The Writers’ Voice Contest Query


Dear Agents:

Six thousand years ago, the Sumerian civilization arose as if all at once in the land now known as Iraq, with advanced architecture, complex political structures, music, poetry, and fine arts.  At the height of its flourishing, two dynasties vied for supremacy over the dozens of city states that comprised Sumer: the dynasty of Kish led by Aga, immortalized in hymns for his war conquest of the Elamite tribes of ancient Iran, and the dynasty of Uruk in the south, led by the politically and temperamentally unstable Gilgamesh, who rose to power thanks in part to his mother, the queen-priestess Ninusn, and in part to his duplicitous dealing with his rivals to the north.

The story of enmity and friendship between Gilgamesh and Aga was immortalized in a number of surviving hymns, so popular in the ancient world that they were translated in all the languages of the time. From this fascinating historical background I have crafted The Faithful Son, (adult, magical realism, 120,000 words) a novel that explores the events leading to the epic battle between Aga and Gilgamesh,re-imagining a past full of mystery and magic, and giving life to the motivations at the heart of the friendship that existed between these two powerful leaders before they clashed against each other in Uruk.

When Gilgamesh returns from a long exile to reclaim the throne of Uruk, his rivals, the prince and king of Kish will do anything to thwart Gilgamesh from gaining ultimate power in Sumer.  Though Gilgamesh will fight Aga’s army, and uncover, one by one, the many subterfuges and plots meant to destroy him, his biggest challenge is neither Aga, nor the gods he angered when he stole their secrets, but a seemingly powerless young nomad from the Zagros who has won the hearts of the women Gilgamesh loves, and who has the knowledge and power to render Gilgamesh helpless before his enemies and his gods.

I am the author of two award winning story collections, Safe in Your Head (SFA Press Literary Prize) and The Kind of Things Saints Do (University of Iowa Press, John Simmons Award). My word has appeared in over three dozen venues, including well respected journals like Glimmer Train, Conjunctions, and more recently, Temenos and Fiction Southeast. I have two MFAs, from the Iowa Writers’ Workshop and from Florida International University, and I teach fiction and screenwriting at Georgia Southern. I’m also founding editor of the literary journal Wraparound South.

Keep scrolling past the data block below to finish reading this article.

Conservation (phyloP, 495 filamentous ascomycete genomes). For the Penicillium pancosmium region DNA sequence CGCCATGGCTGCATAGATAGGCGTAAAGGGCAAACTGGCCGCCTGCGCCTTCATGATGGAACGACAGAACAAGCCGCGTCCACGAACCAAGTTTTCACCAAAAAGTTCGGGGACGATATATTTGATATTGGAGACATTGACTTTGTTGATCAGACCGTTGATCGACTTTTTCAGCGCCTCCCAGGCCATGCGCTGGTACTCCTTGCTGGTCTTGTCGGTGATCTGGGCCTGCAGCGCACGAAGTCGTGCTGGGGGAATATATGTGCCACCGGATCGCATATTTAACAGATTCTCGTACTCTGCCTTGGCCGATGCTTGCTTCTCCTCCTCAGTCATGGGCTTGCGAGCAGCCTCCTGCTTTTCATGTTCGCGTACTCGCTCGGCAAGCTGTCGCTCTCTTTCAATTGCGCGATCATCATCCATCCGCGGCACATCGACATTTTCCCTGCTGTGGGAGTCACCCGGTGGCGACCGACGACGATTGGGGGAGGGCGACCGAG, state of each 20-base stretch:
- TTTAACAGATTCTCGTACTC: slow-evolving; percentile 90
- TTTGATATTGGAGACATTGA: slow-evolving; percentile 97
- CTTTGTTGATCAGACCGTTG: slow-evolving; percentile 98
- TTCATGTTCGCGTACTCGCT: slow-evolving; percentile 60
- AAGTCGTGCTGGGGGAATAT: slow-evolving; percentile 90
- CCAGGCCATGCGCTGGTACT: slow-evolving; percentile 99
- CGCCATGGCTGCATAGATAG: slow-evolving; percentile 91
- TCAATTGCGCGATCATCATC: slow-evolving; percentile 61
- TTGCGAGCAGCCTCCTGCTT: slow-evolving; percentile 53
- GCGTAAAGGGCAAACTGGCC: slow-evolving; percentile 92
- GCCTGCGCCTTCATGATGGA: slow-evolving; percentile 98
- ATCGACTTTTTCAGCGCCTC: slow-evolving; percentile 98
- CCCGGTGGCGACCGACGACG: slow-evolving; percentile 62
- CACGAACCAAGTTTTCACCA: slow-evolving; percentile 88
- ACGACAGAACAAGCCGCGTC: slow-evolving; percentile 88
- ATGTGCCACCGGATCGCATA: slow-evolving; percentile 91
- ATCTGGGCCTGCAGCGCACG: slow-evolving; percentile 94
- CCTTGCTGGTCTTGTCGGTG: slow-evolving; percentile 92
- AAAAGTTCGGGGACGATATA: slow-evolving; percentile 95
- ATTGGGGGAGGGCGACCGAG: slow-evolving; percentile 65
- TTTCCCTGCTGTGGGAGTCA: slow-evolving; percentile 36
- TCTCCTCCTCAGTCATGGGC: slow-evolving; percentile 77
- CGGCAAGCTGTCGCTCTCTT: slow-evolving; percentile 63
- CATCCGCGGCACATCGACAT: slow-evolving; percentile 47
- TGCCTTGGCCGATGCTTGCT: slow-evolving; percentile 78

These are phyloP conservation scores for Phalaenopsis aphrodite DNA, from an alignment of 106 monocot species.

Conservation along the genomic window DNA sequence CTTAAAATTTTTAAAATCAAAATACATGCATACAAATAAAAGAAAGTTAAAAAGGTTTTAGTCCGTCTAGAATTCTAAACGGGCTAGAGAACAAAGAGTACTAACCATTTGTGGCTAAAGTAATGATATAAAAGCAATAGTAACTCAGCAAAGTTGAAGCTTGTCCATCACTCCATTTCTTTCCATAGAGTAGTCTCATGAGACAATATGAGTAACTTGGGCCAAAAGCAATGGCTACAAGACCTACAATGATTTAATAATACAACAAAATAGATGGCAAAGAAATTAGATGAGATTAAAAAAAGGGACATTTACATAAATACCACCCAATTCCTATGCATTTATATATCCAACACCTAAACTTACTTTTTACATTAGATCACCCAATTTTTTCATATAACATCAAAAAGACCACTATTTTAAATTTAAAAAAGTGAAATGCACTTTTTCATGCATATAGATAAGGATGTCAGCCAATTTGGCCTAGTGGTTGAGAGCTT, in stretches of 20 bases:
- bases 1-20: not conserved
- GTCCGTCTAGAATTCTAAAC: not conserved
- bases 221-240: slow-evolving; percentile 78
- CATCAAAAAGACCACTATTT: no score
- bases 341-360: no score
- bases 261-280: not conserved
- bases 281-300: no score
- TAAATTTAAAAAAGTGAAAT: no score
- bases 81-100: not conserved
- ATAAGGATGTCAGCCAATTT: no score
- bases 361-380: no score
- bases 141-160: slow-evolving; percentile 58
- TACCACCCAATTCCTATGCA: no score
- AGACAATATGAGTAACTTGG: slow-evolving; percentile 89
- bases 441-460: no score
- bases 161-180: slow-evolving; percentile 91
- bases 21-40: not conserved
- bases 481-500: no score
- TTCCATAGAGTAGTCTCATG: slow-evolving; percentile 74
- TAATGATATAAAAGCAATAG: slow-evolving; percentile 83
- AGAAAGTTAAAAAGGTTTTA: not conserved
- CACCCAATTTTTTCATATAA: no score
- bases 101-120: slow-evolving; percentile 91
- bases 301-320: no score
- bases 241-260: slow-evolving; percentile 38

Herein enclosed are the first 250 words of the novel. Thank you for considering my novel for representation.

In The Skins of A Lion

The exile smelled something under the wind. Blood. He slid warily, down from his perch in the trees, listening for the thrashing.   It was early, still, dark, and very cold. He’d seen nomads nearby, picking echoes of words he recognized in the tangled warbles of their dialect. He’d braved ten winters alone in the wilderness, and though he’d barely turned a man when he’d been sent away, he was stronger than he’d ever been, and certainly meaner. Still, people, his own people, were more dangerous to him then even the lions – or they could be, if they recognized him.  But the hunger drove him, and the smell, the sweet, cloying smell.

He jumped to the ground with a thump and birds scattered overhead with a rushed flapping of wings.  The sky was a blanket of clouds.  Pressing against his thigh in its leather strap, was the blade he’d sharpened, but it was his axe he trusted, its hilt he clutched tightly with both hands.

A storm was coming. The wind had picked up, already, erasing the marks he had drawn last night in the dirt: kadingirra.  Every time he saw the marks, his heart beat back emotions so strong it made him light headed.  It tempted him to remember where those gates led, and what he’d seen beyond them, but no. There was no time for this.  If he wanted to eat, he’d have to move fast, before the tribesmen found him, before the storm began.

Writing and About

13 Comments Leave a comment

  1. This is fantastic, and your bio is incredibly strong. (I’ll have to check out your collections!) I would absolutely read this. Good luck!

    • Sorry it took me so long to reply. For some reason my site didn’t tell me I had comments until today. I really appreciate your kind words.

    • Ah, thanks for your reply. The nomad… it’s complicated. But there is an Enkidu. Actually, there are several Enkidus. The idea behind the story is that when Gilgamesh wrote his epic, he did like writers do: he took several people and turned them into one character….Thanks for your interest. Good luck in the competition.

    • Thank you. Yes, I’m on twitter. For some reason I didn’t see this comment (or any other comments) until today. Should have checked my setting. Who knew? Better luck next time, I guess.

    • Thanks Mia. I came by those credit the hard and honest way, so I won’t be shy about saying I really hope to top all that.

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